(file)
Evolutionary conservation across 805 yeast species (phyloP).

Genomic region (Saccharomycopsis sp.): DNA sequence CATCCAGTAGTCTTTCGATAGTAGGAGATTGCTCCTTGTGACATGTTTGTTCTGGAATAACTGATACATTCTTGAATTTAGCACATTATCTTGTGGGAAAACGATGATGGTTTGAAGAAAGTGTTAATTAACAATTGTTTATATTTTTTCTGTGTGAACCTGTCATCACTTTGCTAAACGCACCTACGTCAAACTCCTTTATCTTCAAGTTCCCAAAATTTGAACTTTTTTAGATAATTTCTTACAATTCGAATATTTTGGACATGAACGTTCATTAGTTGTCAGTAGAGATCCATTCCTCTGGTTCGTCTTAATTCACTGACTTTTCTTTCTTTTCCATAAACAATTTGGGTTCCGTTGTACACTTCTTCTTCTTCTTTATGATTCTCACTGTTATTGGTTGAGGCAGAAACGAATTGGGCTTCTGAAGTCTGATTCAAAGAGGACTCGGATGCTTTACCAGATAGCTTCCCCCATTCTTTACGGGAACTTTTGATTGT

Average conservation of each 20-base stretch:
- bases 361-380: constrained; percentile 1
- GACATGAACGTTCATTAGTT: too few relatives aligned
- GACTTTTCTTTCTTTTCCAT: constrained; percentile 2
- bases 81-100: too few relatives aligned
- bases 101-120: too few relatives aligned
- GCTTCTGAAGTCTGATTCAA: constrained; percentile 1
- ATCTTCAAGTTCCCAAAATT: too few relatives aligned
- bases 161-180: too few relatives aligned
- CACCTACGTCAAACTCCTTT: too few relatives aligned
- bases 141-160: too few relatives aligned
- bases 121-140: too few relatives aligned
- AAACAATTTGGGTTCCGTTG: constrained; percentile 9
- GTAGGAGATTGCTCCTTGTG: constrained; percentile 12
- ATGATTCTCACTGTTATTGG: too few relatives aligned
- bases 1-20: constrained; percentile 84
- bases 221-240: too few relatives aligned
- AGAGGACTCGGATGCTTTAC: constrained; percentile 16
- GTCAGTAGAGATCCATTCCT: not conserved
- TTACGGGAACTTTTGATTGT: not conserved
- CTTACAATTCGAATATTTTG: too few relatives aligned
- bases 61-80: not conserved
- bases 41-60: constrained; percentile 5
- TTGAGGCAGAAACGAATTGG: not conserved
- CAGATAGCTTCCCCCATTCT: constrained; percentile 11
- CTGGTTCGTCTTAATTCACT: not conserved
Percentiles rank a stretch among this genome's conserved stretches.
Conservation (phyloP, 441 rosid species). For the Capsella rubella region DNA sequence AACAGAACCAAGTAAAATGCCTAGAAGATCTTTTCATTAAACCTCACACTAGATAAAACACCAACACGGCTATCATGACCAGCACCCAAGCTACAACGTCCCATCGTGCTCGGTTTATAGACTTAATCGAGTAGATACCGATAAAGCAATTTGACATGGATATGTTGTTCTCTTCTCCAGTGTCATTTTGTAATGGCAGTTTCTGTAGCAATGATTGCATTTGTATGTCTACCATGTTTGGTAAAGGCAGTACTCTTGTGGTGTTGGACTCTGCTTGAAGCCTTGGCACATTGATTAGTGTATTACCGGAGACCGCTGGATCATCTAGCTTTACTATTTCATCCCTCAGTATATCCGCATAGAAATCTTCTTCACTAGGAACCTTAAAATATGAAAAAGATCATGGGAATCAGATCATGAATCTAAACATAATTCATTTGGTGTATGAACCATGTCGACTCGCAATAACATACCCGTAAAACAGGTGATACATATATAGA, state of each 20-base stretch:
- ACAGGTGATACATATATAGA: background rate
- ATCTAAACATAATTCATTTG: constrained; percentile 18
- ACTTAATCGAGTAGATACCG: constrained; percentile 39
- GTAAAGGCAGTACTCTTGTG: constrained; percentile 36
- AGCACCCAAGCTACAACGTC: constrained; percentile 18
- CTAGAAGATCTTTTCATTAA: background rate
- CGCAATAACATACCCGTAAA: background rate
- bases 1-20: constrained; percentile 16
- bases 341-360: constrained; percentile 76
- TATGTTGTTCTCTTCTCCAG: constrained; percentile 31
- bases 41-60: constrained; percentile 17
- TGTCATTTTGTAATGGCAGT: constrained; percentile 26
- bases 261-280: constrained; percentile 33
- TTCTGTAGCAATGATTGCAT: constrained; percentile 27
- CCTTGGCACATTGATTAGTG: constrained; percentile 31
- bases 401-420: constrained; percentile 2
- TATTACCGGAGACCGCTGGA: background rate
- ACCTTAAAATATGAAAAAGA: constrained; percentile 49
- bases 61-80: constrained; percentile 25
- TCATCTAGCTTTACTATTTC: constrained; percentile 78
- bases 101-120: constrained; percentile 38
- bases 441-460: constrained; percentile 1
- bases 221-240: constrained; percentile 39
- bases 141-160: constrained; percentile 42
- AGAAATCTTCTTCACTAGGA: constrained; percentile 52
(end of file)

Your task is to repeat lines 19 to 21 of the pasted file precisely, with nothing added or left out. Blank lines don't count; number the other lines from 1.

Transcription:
- bases 221-240: too few relatives aligned
- AGAGGACTCGGATGCTTTAC: constrained; percentile 16
- GTCAGTAGAGATCCATTCCT: not conserved